NASHVILLE - A Hamilton County commissioner and two Chattanooga residents today testified in favor of a de-annexation bill, telling a panel of state senators they received virtually no new services when the city annexed them years ago.
Commissioner Sabrena Turner-Smedley told State and Local Government Committee members, who are reconsidering the controversial measure, former Chattanooga Mayor Ron Littlefield embarked on an "annexation spree" back in 2009 and 2010 to cover up city revenue shortfalls and pump up the city's population in advance of the U.S. Census.
The commissioner described how as a realtor she got "apprehensively involved" and became a board member of an anti-annexation group, Hamilton County Residents Against Annexation, which raised $200,000 and "stopped this train they were driving" at that point.
During today's meeting, State and Local Government Committee members approved a number of amendments to the bill, sponsored by Senate Speaker Pro Tempore Bo Watson, R-Hixson, which would allow residents of areas annexed beginning in 1998 to push referendums allowing them to vote to secede from cities.
Watson called several of them "hostile" to his intent.
A final committee vote was delayed until Wednesday. The House bill, sponsored by Rep. Mike Carter, R-Ooltewah, has already passed the lower chamber but ran into problems in the Senate and was driven from the Senate floor back to committee for further consideration.
The new amendments were seen as more favorable to cities and vehemently opposed by Watson. For example, one raised the percentage of voters' signatures required to force a referendum vote from the 10 percent requirement in the House bill to 20 percent.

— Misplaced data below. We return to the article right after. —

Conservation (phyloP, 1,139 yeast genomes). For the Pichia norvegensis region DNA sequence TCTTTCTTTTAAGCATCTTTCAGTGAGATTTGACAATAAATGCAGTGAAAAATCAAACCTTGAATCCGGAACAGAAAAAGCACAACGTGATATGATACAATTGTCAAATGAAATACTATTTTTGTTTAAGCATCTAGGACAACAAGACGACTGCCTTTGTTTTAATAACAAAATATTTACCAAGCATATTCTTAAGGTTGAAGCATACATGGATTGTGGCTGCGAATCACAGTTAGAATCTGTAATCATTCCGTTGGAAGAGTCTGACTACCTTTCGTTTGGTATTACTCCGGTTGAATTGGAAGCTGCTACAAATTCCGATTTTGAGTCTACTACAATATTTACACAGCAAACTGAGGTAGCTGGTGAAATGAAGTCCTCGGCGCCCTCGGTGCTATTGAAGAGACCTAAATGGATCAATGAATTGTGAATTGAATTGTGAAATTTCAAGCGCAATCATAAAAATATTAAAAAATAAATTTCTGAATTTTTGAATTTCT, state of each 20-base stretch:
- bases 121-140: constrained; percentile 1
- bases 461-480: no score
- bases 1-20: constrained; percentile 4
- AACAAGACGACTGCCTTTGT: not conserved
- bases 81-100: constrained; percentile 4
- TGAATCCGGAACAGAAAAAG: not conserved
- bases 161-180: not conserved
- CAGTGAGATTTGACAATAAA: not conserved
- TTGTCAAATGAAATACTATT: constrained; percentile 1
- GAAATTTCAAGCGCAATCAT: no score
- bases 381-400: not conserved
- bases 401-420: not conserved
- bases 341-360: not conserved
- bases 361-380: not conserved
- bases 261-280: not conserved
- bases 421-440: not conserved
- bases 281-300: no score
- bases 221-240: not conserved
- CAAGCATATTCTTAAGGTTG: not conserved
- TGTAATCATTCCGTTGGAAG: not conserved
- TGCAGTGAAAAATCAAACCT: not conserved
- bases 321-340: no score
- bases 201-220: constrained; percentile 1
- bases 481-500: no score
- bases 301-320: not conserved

Another change opposed by Watson would allow cities to continue taxing de-annexed property owners for a proportional share for public employee retirement obligations incurred while residents were in a city.
The bill already required would-be departing residents to continue paying property taxes for general obligation bonds issued by cities during their time their. On the issue of their having to continue to pay for worker pension and other retirement benefits paid for out of regular spending, Watson said it was unfair and charged it amounts to their paying taxes twice.
Watson's bill now includes all cities. In an effort to get his version passed, Carter Carter's bill limited the impact to just five cities the bill charged had engaged in "egregious" behavior.
Those cities were Chattanooga, Memphis, Knoxville, Kingsport and tiny Cornersville in Middle Tennessee.
It's unclear whether Watson has sufficient support to pass the bill in the Senate committee or on the Senate floor. And even if he does, the House could balk at re-inserting all 350-plus Tennessee towns and cities back into the bill.
Last week, opponents of the bill, including Chattanooga Mayor Andy Berke of Chattanooga, testified against the bill. Today, anti-annexation proponents of Watson's bill testified.
Bill Reesor, who lives in the Ramsgate development in Hixson, told lawmakers "I can tell you of people who've lost their home after their taxes doubled."
Also testifying was Jim Chastain, a resident of North Hixson. Both Reesor and Chastain are members of Hamilton County Residents Against Annexation, which formed to oppose former Mayor Littlefield's annexations.